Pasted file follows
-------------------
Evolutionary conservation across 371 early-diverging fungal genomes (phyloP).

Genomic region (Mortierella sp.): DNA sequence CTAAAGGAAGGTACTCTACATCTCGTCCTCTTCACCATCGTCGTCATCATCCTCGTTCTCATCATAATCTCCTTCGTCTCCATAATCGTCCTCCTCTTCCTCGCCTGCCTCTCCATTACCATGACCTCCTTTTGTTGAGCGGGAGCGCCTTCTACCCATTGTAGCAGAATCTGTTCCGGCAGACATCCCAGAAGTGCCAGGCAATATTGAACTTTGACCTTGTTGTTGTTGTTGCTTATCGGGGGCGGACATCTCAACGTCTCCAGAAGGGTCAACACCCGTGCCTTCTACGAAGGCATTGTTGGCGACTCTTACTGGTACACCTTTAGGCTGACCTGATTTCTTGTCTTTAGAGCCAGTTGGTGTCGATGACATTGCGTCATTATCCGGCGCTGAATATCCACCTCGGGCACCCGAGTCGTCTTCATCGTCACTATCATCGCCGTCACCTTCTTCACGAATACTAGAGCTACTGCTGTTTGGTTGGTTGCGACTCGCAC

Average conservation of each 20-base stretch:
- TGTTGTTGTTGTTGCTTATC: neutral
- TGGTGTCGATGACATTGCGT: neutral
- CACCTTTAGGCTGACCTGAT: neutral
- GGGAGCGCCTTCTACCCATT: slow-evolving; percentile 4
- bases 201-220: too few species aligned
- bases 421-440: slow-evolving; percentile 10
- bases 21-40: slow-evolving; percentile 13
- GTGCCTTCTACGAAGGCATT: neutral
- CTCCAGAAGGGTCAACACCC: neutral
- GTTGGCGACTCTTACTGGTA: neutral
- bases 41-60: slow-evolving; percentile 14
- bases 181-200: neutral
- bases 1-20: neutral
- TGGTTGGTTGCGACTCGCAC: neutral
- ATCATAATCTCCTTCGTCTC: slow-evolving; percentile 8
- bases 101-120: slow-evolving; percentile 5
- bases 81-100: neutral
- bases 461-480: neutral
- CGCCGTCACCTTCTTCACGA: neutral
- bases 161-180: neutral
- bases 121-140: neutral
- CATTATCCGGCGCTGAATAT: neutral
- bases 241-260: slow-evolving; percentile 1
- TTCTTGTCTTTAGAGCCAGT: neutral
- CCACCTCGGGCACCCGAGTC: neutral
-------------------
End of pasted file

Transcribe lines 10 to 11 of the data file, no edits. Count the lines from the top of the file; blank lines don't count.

- bases 21-40: slow-evolving; percentile 13
- GTGCCTTCTACGAAGGCATT: neutral